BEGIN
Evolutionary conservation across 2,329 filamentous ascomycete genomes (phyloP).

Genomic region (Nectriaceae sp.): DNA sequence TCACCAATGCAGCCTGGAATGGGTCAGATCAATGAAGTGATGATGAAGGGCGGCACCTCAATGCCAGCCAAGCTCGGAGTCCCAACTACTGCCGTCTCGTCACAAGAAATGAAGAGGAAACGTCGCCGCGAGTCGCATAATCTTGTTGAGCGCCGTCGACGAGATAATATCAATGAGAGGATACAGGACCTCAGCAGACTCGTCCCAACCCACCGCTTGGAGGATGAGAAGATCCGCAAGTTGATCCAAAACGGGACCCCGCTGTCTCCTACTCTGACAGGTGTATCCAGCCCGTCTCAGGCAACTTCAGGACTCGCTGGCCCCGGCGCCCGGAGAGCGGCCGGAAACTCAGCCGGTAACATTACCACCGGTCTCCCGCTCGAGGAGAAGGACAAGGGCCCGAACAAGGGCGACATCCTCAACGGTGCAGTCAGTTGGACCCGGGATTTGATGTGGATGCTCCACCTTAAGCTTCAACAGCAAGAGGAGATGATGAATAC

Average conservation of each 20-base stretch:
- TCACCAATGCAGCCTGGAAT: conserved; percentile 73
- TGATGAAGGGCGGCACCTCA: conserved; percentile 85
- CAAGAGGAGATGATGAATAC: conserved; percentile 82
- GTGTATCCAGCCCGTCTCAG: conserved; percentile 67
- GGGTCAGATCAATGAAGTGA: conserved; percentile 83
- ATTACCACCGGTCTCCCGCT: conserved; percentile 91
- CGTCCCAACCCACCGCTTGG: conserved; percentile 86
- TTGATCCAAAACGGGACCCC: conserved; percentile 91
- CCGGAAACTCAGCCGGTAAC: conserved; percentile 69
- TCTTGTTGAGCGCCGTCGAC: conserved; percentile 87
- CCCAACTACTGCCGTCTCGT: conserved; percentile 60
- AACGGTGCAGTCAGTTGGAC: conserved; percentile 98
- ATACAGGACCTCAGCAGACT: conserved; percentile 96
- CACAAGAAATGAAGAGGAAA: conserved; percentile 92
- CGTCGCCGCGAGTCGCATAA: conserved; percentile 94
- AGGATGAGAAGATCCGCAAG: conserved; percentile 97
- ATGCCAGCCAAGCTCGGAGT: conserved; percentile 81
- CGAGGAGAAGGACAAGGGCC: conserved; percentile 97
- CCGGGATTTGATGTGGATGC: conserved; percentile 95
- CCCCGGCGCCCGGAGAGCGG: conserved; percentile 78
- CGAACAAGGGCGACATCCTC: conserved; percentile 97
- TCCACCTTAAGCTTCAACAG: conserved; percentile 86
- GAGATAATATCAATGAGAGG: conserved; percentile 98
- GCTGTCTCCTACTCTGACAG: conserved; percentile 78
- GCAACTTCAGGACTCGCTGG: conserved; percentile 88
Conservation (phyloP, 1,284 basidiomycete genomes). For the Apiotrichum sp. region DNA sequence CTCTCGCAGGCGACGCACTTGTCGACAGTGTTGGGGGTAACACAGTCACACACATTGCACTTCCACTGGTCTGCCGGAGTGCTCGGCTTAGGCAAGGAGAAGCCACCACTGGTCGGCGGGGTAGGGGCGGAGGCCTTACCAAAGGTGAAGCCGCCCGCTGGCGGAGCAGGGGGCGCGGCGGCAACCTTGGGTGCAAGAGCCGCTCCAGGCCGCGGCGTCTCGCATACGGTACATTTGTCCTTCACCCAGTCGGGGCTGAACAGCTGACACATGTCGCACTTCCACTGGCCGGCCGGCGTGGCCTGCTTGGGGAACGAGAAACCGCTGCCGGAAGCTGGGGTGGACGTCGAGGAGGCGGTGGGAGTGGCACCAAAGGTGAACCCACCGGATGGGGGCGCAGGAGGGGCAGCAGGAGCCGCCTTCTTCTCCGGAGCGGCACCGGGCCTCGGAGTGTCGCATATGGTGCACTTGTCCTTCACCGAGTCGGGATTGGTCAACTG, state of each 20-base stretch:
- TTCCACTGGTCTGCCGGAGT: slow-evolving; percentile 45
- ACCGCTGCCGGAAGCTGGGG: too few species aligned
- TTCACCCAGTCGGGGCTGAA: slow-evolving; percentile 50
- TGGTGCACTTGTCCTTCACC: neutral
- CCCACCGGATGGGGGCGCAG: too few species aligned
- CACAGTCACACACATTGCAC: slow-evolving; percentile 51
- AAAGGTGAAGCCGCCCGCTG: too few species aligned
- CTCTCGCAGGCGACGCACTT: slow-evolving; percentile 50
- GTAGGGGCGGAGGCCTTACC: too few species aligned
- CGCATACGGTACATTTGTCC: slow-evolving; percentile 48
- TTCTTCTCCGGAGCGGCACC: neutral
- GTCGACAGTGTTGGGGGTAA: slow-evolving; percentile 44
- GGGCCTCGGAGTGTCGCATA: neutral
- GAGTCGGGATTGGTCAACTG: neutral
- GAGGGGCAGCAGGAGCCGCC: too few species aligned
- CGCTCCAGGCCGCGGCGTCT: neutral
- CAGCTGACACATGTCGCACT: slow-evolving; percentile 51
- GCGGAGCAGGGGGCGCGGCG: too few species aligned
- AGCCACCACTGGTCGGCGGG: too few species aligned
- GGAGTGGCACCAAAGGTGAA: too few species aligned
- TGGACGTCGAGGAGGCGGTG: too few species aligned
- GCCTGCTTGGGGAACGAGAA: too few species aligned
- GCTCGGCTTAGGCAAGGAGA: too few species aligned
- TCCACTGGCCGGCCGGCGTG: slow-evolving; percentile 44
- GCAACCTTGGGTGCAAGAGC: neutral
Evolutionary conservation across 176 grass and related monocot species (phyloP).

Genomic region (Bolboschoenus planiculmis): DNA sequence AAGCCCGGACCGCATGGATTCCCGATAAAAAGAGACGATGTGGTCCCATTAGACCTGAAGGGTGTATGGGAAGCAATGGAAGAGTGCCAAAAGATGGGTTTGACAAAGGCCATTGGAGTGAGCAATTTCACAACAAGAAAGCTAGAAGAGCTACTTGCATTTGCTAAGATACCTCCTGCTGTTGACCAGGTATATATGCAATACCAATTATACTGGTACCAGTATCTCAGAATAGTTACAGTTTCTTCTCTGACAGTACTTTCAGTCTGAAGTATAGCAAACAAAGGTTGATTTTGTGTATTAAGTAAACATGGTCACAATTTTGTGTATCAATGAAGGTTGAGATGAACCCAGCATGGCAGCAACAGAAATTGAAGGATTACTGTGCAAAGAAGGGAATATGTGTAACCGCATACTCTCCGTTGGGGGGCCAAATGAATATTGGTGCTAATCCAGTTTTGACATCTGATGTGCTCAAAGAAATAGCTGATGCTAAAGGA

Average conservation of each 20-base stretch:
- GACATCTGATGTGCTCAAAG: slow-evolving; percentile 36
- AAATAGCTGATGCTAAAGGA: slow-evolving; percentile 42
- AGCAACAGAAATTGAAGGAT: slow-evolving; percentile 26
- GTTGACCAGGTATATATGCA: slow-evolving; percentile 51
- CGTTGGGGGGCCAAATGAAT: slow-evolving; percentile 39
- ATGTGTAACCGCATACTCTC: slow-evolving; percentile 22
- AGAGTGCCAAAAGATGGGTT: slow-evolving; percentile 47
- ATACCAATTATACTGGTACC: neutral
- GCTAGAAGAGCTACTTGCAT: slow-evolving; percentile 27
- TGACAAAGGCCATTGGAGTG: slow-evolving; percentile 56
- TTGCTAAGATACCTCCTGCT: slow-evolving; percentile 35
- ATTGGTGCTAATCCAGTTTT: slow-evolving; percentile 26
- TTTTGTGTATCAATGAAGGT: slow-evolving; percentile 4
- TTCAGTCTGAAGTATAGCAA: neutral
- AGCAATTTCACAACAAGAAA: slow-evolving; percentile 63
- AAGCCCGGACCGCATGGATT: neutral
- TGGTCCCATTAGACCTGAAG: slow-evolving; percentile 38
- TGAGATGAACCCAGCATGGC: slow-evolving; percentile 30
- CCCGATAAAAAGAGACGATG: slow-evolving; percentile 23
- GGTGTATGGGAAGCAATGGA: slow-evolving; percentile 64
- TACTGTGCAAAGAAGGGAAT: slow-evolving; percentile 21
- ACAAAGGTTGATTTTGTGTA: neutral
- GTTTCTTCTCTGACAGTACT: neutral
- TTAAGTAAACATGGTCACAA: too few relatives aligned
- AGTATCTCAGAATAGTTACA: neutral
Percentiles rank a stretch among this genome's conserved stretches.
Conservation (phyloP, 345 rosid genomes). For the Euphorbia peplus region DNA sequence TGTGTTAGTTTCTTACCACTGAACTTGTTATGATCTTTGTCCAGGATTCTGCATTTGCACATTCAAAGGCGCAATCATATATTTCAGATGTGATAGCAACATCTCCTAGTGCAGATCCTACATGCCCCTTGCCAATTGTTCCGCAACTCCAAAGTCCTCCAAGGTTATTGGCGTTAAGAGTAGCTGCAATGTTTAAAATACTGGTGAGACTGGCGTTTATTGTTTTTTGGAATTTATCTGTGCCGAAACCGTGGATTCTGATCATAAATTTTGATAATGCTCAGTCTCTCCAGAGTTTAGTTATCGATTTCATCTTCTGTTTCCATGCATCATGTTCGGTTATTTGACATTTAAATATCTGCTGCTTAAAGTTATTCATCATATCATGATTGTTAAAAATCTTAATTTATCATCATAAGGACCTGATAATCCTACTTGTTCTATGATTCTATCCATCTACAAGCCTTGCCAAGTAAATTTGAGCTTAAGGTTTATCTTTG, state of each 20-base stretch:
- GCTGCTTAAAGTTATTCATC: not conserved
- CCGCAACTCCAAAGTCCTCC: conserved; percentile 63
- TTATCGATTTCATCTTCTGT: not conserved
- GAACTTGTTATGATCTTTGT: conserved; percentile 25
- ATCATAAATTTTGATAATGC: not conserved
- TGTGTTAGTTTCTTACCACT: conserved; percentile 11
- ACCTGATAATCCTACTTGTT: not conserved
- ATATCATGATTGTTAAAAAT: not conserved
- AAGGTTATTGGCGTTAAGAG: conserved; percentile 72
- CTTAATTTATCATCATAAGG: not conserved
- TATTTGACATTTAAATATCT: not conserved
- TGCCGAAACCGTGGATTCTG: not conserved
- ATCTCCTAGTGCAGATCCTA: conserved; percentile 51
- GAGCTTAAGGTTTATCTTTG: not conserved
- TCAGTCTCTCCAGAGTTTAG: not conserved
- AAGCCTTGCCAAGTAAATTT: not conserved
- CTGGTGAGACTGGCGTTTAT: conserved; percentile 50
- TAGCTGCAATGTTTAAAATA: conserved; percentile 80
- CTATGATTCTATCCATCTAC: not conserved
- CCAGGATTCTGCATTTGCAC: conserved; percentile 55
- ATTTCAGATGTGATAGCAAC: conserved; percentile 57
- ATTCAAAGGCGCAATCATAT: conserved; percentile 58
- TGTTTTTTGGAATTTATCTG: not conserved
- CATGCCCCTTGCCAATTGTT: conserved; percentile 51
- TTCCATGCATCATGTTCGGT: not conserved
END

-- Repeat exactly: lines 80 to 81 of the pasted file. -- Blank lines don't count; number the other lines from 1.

- GTTTCTTCTCTGACAGTACT: neutral
- TTAAGTAAACATGGTCACAA: too few relatives aligned